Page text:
Bhutan, a country located at south-west of China, has a unique and commendable practice that you will find nowhere else in the world. One of the erstwhile kings thought that, while it was alright to strive towards economic progress, he must also know that people were actually becoming “happier” because of this progress. He talked about GNH (Gross National Happiness) besides measuring GNP (Gross National Product). I bet he was one of the visionaries who felt out of his wisdom that increasing wealth does not always result in proportionate increase in “happiness”. The whole idea is quite interesting.
In his book “Stumbling on Happiness”, the Harvard psychology professor recently condensed 15 years of thinking on the evasive concept of happiness. He concluded that beyond a certain point, money has very little to do with happiness. “Money does make a difference when it moves you from abject poverty into the middle class, but it stops making a large difference at about that point. In terms of happiness, the difference between making $5,000 a year and $50,000 a year is dramatic, but the difference between making $100,000 and $100 million is negligible, almost nonexistent.”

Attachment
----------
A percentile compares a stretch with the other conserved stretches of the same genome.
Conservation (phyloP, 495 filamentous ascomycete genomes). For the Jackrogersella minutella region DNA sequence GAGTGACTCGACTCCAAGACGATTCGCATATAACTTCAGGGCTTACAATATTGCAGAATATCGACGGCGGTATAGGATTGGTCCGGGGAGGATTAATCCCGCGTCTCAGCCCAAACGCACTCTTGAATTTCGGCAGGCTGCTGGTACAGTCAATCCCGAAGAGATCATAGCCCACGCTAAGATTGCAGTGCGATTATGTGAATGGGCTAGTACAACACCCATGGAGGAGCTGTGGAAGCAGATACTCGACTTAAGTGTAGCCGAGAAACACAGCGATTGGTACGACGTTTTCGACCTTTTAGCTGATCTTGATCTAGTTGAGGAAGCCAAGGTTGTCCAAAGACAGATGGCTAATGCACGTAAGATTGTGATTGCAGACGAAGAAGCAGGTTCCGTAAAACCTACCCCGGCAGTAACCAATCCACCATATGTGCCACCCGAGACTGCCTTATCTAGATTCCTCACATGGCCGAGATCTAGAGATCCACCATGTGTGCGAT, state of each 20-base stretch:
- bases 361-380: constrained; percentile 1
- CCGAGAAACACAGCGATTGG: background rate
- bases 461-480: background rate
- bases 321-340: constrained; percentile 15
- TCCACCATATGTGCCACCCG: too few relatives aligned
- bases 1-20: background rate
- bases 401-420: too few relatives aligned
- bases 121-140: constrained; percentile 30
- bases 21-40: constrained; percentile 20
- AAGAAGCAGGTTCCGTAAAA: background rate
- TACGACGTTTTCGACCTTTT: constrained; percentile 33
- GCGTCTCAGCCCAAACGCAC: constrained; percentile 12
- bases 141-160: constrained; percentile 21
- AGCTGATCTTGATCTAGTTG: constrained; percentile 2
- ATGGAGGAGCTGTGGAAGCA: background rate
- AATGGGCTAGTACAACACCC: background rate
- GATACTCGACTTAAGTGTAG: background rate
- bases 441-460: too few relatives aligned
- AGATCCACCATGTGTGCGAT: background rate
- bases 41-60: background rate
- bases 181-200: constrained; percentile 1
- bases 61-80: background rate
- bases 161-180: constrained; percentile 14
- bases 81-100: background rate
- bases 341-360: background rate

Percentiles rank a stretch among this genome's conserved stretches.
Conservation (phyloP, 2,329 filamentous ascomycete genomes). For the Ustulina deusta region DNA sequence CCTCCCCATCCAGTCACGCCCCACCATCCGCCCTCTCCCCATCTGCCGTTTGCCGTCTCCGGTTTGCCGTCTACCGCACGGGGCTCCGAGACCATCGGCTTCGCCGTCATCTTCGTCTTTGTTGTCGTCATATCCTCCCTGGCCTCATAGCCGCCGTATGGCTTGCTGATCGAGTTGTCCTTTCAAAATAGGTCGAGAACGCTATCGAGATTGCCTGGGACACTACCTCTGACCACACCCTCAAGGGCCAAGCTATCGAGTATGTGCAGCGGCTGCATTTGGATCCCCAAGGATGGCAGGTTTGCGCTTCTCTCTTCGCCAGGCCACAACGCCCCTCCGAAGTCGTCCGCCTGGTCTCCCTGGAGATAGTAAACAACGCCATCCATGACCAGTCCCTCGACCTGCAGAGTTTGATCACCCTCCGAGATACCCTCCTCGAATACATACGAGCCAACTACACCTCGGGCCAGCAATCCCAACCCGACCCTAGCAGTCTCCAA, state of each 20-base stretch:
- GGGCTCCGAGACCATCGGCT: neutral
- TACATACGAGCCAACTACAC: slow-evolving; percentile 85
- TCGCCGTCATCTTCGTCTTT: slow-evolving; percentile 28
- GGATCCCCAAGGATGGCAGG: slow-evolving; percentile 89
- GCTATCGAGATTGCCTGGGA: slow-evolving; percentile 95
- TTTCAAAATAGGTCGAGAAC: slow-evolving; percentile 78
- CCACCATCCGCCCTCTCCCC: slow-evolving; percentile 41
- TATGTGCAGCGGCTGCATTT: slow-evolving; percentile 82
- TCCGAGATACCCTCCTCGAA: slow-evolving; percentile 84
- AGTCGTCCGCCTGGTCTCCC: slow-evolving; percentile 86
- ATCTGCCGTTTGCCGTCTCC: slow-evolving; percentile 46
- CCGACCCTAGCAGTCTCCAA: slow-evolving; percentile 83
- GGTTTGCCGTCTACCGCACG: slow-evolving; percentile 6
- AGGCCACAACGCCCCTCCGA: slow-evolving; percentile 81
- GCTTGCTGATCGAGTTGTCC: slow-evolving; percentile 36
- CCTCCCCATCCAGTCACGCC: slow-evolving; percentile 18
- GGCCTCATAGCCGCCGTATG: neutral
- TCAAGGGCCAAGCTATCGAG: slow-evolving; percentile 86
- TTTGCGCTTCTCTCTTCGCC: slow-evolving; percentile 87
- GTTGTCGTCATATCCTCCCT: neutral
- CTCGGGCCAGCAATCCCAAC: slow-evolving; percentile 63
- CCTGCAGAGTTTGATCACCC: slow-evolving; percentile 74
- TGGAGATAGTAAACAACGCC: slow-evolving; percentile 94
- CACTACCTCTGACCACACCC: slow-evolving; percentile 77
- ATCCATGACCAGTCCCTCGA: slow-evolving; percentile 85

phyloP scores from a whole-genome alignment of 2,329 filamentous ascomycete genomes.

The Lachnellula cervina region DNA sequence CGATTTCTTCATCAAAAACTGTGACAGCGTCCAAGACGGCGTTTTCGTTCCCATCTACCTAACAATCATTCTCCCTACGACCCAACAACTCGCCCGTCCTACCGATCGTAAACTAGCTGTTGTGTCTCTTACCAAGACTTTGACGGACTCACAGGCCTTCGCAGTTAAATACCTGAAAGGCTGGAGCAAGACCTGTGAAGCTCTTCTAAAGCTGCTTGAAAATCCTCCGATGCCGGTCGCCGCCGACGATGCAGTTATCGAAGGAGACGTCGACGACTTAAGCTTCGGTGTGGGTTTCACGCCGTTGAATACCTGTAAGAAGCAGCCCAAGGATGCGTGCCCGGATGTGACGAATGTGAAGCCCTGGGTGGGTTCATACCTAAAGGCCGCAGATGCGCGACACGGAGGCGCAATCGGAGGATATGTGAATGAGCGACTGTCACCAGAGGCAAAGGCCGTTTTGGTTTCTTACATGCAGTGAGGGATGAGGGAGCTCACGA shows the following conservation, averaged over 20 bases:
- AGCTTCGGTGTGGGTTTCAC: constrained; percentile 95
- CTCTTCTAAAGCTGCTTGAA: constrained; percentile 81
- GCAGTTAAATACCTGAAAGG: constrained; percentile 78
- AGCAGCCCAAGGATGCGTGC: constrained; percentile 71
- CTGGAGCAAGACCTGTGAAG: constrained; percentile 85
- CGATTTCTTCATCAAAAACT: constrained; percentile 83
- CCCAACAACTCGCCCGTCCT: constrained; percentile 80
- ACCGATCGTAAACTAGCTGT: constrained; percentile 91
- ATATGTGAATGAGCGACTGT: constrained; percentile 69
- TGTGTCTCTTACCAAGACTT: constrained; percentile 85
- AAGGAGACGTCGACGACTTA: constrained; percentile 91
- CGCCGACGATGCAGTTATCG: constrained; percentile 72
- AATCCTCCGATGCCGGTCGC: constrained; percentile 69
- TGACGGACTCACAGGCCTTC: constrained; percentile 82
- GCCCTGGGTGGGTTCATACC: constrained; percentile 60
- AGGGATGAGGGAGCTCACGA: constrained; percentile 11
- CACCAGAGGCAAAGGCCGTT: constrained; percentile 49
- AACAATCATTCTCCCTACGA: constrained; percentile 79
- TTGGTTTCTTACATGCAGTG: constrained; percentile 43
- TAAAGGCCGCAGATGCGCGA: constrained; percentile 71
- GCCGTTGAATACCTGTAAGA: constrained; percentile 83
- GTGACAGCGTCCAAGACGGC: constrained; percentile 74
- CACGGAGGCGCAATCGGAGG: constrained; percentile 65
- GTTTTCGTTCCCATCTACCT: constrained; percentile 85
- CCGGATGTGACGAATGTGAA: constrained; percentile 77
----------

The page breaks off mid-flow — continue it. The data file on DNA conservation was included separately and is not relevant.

Can we say that, this micro level happiness would also be applicable to a nation’s happiness? This is something that all countries should think about. (click here for a video on Gross National Happiness)